The next day, relight the candle and by its light rub some significant tools of your work with the ashes. Then either sprinkle the remaining ashes onto your garden or houseplants or drop them in a park in a place that feels inspiring or pleasant.

Imbolc is a white time, burning with inspiration and protection, cool with healing and purification. Prophesy flares, painting luster on the dark. Light your candle, call on Brighid, and know that under the snow the seeds of spring stir.

INVOCATION OF THE CHARMS

INVOCATION OF THE CHARMS

I bathe thy palms
In showers of wine,
In the lustral fire,
In the five elements,
In the juice of the rasps,
In the milk of honey,
And I place the nine pure charms
In thy fair fond face,
The charm of form,
The charm of voice,
The charm of fortune,
The charm of goodness,
The charm of wisdom,
The charm of generosity,
The charm of choice maidenliness,
The charm of beauty,
The charm of fair speech.

Dark is yonder city,
Dark are those therein,
Thou art the brown swan,
Going in among them.
Their hearts are under thy control,
Their tongues are beneath thy sole,
Nor will they ever utter a word
To give thee offence.

A shade art thou in the heat,
A shelter art thou in the cold,
Eyes art thou to the blind,
A staff art thou to the pilgrim,
An island art thou at sea,
A fortress art thou on land,
A well art thou in the desert,
Health art thou to the ailing.

Thine is the skill of the Fairy Women,
Thine is the virtue of Bridget the calm,
Thine is the faith of Danu the mild,
Thine is the tact of the women of Kildare,
Thine is the beauty of Emir the fair,
Thine is the tenderness of Darthula delightful,
Thine is the courage of Maebh the strong,
Thine is the charm of Binne-bheul.

Thou art the joy of all joyous things,
Thou art the light of the beam of the moon,
Thou art the door of hospitality,
Thou art the surpassing star of guidance,
Thou art the step of the deer on the hill,
Thou art the step of the steed on the plain,
Thou art the grace of the swan swimming,
Thou art the loveliness of all lovely desires.

The lovely likeness of the Lady
Is in thy fair face,
The loveliest likeness that
Ever was in the Three Worlds.

The best hour of the day be thine,
The best day of the week be thine,
The best week of the year be thine,
The best year of a lifetime be thine.

Ogma has come and Midir has come,
Lir has come and Manannan has come,
Morigan and Tailtiu have come,
The Dagda, all-beneficent has come,
Angus the beauteousness of the young has come,
Amergin the seer of the Tuatha has come,
Lugh the prince of the valiant has come,
And Nuada the chief of the hosts has come,
And the Goddess of all has come,
And her spirit of guidance has come,
And her consort, the Horned One, has come,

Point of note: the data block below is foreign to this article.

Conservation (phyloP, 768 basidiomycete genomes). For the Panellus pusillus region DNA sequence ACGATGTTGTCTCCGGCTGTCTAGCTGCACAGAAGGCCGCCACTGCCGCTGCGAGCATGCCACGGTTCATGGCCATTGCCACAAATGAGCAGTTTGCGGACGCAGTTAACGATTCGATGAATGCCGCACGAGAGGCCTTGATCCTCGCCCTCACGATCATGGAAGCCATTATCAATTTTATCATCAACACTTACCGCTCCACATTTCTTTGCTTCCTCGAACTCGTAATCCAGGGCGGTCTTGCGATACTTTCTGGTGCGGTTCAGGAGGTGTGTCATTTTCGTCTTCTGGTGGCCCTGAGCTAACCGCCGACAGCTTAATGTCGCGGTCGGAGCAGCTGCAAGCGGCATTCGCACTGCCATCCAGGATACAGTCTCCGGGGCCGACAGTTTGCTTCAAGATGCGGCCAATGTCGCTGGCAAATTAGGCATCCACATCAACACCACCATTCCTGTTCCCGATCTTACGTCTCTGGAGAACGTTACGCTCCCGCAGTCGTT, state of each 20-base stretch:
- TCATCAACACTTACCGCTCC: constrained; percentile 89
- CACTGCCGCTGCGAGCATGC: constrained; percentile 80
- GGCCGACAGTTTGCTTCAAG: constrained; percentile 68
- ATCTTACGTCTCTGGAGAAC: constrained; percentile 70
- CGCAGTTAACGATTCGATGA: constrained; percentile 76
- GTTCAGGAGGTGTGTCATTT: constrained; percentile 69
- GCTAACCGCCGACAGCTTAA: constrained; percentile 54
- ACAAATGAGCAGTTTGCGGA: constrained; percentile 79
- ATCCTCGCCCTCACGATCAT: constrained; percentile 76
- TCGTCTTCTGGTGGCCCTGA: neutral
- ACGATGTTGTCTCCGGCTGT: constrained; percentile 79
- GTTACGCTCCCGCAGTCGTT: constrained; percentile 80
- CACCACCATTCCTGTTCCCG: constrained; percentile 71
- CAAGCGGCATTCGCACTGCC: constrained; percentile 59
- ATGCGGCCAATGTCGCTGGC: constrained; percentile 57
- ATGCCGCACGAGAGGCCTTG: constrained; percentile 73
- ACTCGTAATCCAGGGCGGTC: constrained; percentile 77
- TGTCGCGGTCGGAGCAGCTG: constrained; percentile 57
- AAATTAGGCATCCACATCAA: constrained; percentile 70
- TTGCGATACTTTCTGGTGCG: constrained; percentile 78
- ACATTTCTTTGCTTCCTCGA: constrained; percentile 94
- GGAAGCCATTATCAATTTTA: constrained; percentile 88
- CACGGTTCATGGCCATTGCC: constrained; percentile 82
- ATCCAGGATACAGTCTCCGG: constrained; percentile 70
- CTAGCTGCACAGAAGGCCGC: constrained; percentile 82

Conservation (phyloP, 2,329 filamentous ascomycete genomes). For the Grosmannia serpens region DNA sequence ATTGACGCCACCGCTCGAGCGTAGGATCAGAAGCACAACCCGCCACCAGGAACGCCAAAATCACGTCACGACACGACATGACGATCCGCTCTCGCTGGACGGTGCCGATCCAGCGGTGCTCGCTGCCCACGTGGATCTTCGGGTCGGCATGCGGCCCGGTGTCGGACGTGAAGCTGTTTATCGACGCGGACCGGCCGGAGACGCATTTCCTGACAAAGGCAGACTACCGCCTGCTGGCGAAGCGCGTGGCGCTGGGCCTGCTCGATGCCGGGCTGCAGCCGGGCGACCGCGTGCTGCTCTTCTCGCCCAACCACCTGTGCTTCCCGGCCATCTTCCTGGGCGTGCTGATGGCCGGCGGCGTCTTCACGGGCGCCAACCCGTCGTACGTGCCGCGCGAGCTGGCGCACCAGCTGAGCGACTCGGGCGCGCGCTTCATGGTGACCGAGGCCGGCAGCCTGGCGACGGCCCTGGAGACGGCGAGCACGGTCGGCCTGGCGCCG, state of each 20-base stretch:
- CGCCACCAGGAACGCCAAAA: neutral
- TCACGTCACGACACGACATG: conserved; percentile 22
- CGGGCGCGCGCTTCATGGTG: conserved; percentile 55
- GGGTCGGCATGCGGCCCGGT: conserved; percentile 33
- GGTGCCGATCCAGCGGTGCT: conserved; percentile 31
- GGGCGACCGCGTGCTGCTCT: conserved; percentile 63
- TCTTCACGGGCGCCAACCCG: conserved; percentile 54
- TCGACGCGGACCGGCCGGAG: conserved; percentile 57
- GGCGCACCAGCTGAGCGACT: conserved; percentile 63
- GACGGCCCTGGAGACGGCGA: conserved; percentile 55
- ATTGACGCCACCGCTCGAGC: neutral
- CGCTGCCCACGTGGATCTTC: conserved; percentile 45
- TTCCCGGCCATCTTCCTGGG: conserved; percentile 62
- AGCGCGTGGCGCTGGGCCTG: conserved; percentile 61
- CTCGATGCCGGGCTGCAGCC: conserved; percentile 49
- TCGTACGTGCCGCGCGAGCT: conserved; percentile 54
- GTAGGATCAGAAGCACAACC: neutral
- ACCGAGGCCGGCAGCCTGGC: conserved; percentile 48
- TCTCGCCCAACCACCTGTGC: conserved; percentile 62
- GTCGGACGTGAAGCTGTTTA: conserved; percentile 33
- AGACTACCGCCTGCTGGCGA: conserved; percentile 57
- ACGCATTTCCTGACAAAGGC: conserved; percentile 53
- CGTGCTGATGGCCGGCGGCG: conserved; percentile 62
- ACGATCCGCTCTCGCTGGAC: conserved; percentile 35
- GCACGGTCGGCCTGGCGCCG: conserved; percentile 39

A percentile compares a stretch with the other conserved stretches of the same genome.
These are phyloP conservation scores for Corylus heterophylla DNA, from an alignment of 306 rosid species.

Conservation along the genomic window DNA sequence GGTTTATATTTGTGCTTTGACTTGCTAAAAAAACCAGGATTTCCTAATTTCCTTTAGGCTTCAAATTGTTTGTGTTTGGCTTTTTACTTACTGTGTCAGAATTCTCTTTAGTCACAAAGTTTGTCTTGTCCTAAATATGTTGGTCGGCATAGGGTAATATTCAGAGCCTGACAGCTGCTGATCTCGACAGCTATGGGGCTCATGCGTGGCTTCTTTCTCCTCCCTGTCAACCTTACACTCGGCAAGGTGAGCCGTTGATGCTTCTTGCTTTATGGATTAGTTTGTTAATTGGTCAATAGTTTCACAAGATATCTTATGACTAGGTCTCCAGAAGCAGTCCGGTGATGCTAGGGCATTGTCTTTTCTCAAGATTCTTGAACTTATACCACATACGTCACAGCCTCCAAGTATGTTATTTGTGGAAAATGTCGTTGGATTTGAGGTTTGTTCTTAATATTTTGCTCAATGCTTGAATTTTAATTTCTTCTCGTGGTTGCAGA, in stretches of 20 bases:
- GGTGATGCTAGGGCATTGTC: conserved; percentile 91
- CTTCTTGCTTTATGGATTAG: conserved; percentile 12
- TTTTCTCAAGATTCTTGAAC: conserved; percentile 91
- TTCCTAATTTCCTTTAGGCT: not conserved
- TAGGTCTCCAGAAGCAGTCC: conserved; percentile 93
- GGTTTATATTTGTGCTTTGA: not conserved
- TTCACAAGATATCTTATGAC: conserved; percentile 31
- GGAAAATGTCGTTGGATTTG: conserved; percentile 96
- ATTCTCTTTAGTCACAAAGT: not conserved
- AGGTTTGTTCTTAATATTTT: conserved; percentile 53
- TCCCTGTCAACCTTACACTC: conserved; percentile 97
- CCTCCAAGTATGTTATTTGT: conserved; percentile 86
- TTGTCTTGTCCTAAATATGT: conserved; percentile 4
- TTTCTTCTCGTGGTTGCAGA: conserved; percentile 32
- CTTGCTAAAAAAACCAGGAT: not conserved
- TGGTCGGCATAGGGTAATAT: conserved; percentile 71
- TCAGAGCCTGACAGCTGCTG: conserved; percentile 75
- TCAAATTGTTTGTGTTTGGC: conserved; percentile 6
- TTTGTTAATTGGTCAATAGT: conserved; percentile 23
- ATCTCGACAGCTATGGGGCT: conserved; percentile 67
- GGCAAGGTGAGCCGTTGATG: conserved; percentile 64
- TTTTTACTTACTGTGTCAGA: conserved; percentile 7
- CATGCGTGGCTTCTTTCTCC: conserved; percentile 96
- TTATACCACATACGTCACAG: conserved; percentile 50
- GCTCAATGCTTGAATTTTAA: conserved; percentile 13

To bestow on thee their affection and their love,
To bestow on thee their affection and their love.

Deity of the Day for Sept. 27th is THE DAGDA

The Dagda

The Dagda (Proto-Celtic: *Dagodeiwos, Old Irish: Dag Dia, Modern Irish: Daghdha) is an important god of Irish mythology. The Dagda is a father-figure (he is also known as Eochaid(h) Ollathair, or “All-father”) and a protector of the tribe. In some texts his father is Elatha, in others his mother is Ethniu. Other texts say that his mother is Danu. The Dagda’s siblings include the gods Ogma and Lir.

The Dagda was a High King of the Tuatha Dé Danann after his predecessor Nuada was injured in battle. The Tuatha Dé Danann are the race of supernatural beings who conquered the Fomorians, who inhabited Ireland previously, prior to the coming of the Milesians. His lover was Boann and his daughter was Breg. Prior to the battle with the Fomorians, he coupled with the goddess of war, the Mórrígan, on Samhain in exchange for a plan of battle.

Despite his great power and prestige, the Dagda is sometimes depicted as oafish and crude, even comical, wearing a short, rough tunic that barely covers his rump, dragging his great penis on the ground.

The Dagda had an affair with Bóand, wife of Elcmar. In order to hide their affair, Dagda made the sun stand still for nine months; therefore their son, Óengus, was conceived, gestated and born in one day. He, along with Bóand, helped Óengus search for his love.

Whilst Aengus was away the Dagda shared out his land among his children, but Aengus returned to discover that nothing had been saved for him. Under the guidance of Lugh Aengus later tricked his father out of his home at the Brú na Bóinne (Newgrange). Aengus was instructed to ask his father if he could live in the Brú for láa ogus oidhche “(a) day and (a) night”, which in Irish is ambiguous, and could refer to either “a day and a night”, or “day and night”, which means for all time, and so Aengus took possession of the Brú permanently. In “The Wooing of Étaín”, on the other hand, Aengus uses the same ploy to trick Elcmar out of Brú na Bóinne, with the Dagda’s connivance.

The Dagda was also the father of Bodb Dearg, Cermait, Midir, Aine, and Brigit. He was the brother or father of Oghma, who is probably related to the Gaulish god Ogmios; Ogmios, depicted as an old man with a club, is one of the closest Gaulish parallels to the Dagda. Another Gaulish god who may be related to the Dagda is Sucellus, the striker, depicted with a hammer and cup.

He is credited with a seventy or eighty-year reign (depending on source) over the Tuatha Dé Danann, before dying at the Brú na Bóinne, finally succumbing to a wound inflicted by Cethlenn during the second battle of Magh Tuiredh.